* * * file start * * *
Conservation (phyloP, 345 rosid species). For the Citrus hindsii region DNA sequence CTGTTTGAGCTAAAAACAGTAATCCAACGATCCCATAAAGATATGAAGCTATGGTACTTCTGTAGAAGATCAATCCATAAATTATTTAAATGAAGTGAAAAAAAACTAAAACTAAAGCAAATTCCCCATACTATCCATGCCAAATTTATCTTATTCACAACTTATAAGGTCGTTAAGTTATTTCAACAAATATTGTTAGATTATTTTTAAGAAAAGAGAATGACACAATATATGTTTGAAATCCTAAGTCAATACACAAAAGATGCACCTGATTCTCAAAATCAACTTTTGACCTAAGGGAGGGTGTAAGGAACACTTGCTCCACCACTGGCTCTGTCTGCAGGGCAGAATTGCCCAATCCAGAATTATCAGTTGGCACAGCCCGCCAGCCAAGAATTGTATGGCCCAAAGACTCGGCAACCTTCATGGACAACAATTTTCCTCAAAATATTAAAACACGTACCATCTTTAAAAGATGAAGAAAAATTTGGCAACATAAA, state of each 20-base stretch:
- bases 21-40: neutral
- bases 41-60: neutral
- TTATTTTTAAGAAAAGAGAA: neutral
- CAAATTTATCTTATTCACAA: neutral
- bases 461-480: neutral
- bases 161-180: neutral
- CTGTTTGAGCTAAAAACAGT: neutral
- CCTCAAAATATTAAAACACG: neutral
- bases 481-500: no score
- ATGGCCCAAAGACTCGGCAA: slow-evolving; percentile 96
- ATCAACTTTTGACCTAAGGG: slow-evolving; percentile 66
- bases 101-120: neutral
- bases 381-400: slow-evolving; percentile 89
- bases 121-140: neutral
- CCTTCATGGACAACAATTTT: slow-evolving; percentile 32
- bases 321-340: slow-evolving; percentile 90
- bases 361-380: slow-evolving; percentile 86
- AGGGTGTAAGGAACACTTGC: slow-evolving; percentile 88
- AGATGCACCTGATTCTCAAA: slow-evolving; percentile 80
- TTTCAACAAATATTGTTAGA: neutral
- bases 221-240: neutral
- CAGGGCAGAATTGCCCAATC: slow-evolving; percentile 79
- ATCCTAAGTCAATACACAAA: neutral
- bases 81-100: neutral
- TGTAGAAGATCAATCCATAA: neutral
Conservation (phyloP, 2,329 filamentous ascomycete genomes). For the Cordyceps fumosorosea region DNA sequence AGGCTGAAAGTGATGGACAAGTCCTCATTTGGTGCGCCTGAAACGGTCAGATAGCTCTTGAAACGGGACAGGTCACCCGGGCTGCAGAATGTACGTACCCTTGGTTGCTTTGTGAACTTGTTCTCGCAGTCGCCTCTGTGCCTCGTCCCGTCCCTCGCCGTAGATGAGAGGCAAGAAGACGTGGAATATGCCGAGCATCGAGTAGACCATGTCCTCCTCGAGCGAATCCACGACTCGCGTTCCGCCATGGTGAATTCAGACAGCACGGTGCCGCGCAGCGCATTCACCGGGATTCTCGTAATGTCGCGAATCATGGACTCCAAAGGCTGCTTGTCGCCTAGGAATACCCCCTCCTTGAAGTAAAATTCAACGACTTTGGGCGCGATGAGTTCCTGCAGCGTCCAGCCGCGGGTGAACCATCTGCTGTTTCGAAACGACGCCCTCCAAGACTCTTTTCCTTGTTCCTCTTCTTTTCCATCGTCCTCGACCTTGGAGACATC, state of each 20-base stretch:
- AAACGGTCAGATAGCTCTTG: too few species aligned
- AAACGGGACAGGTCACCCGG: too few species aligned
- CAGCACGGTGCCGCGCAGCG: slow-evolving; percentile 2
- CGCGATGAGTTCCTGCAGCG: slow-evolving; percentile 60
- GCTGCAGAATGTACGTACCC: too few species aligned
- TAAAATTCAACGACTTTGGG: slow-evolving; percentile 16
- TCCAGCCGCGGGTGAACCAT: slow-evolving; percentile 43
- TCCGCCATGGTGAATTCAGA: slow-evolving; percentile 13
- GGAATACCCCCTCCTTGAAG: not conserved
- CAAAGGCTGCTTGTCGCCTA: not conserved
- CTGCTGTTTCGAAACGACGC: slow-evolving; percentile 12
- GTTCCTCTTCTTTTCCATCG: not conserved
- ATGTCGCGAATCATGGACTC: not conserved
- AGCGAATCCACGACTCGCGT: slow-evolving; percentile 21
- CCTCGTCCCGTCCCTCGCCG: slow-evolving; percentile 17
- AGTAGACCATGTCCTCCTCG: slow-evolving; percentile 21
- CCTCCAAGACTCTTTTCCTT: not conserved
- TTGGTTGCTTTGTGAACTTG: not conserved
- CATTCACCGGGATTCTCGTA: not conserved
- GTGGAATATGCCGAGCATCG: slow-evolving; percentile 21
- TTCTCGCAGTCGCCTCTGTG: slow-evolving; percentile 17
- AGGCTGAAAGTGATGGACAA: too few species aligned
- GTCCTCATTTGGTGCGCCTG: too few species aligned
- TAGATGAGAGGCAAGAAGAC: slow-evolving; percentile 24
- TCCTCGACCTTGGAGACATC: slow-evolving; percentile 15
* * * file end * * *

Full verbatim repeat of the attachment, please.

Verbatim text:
Conservation (phyloP, 345 rosid species). For the Citrus hindsii region DNA sequence CTGTTTGAGCTAAAAACAGTAATCCAACGATCCCATAAAGATATGAAGCTATGGTACTTCTGTAGAAGATCAATCCATAAATTATTTAAATGAAGTGAAAAAAAACTAAAACTAAAGCAAATTCCCCATACTATCCATGCCAAATTTATCTTATTCACAACTTATAAGGTCGTTAAGTTATTTCAACAAATATTGTTAGATTATTTTTAAGAAAAGAGAATGACACAATATATGTTTGAAATCCTAAGTCAATACACAAAAGATGCACCTGATTCTCAAAATCAACTTTTGACCTAAGGGAGGGTGTAAGGAACACTTGCTCCACCACTGGCTCTGTCTGCAGGGCAGAATTGCCCAATCCAGAATTATCAGTTGGCACAGCCCGCCAGCCAAGAATTGTATGGCCCAAAGACTCGGCAACCTTCATGGACAACAATTTTCCTCAAAATATTAAAACACGTACCATCTTTAAAAGATGAAGAAAAATTTGGCAACATAAA, state of each 20-base stretch:
- bases 21-40: neutral
- bases 41-60: neutral
- TTATTTTTAAGAAAAGAGAA: neutral
- CAAATTTATCTTATTCACAA: neutral
- bases 461-480: neutral
- bases 161-180: neutral
- CTGTTTGAGCTAAAAACAGT: neutral
- CCTCAAAATATTAAAACACG: neutral
- bases 481-500: no score
- ATGGCCCAAAGACTCGGCAA: slow-evolving; percentile 96
- ATCAACTTTTGACCTAAGGG: slow-evolving; percentile 66
- bases 101-120: neutral
- bases 381-400: slow-evolving; percentile 89
- bases 121-140: neutral
- CCTTCATGGACAACAATTTT: slow-evolving; percentile 32
- bases 321-340: slow-evolving; percentile 90
- bases 361-380: slow-evolving; percentile 86
- AGGGTGTAAGGAACACTTGC: slow-evolving; percentile 88
- AGATGCACCTGATTCTCAAA: slow-evolving; percentile 80
- TTTCAACAAATATTGTTAGA: neutral
- bases 221-240: neutral
- CAGGGCAGAATTGCCCAATC: slow-evolving; percentile 79
- ATCCTAAGTCAATACACAAA: neutral
- bases 81-100: neutral
- TGTAGAAGATCAATCCATAA: neutral
Conservation (phyloP, 2,329 filamentous ascomycete genomes). For the Cordyceps fumosorosea region DNA sequence AGGCTGAAAGTGATGGACAAGTCCTCATTTGGTGCGCCTGAAACGGTCAGATAGCTCTTGAAACGGGACAGGTCACCCGGGCTGCAGAATGTACGTACCCTTGGTTGCTTTGTGAACTTGTTCTCGCAGTCGCCTCTGTGCCTCGTCCCGTCCCTCGCCGTAGATGAGAGGCAAGAAGACGTGGAATATGCCGAGCATCGAGTAGACCATGTCCTCCTCGAGCGAATCCACGACTCGCGTTCCGCCATGGTGAATTCAGACAGCACGGTGCCGCGCAGCGCATTCACCGGGATTCTCGTAATGTCGCGAATCATGGACTCCAAAGGCTGCTTGTCGCCTAGGAATACCCCCTCCTTGAAGTAAAATTCAACGACTTTGGGCGCGATGAGTTCCTGCAGCGTCCAGCCGCGGGTGAACCATCTGCTGTTTCGAAACGACGCCCTCCAAGACTCTTTTCCTTGTTCCTCTTCTTTTCCATCGTCCTCGACCTTGGAGACATC, state of each 20-base stretch:
- AAACGGTCAGATAGCTCTTG: too few species aligned
- AAACGGGACAGGTCACCCGG: too few species aligned
- CAGCACGGTGCCGCGCAGCG: slow-evolving; percentile 2
- CGCGATGAGTTCCTGCAGCG: slow-evolving; percentile 60
- GCTGCAGAATGTACGTACCC: too few species aligned
- TAAAATTCAACGACTTTGGG: slow-evolving; percentile 16
- TCCAGCCGCGGGTGAACCAT: slow-evolving; percentile 43
- TCCGCCATGGTGAATTCAGA: slow-evolving; percentile 13
- GGAATACCCCCTCCTTGAAG: not conserved
- CAAAGGCTGCTTGTCGCCTA: not conserved
- CTGCTGTTTCGAAACGACGC: slow-evolving; percentile 12
- GTTCCTCTTCTTTTCCATCG: not conserved
- ATGTCGCGAATCATGGACTC: not conserved
- AGCGAATCCACGACTCGCGT: slow-evolving; percentile 21
- CCTCGTCCCGTCCCTCGCCG: slow-evolving; percentile 17
- AGTAGACCATGTCCTCCTCG: slow-evolving; percentile 21
- CCTCCAAGACTCTTTTCCTT: not conserved
- TTGGTTGCTTTGTGAACTTG: not conserved
- CATTCACCGGGATTCTCGTA: not conserved
- GTGGAATATGCCGAGCATCG: slow-evolving; percentile 21
- TTCTCGCAGTCGCCTCTGTG: slow-evolving; percentile 17
- AGGCTGAAAGTGATGGACAA: too few species aligned
- GTCCTCATTTGGTGCGCCTG: too few species aligned
- TAGATGAGAGGCAAGAAGAC: slow-evolving; percentile 24
- TCCTCGACCTTGGAGACATC: slow-evolving; percentile 15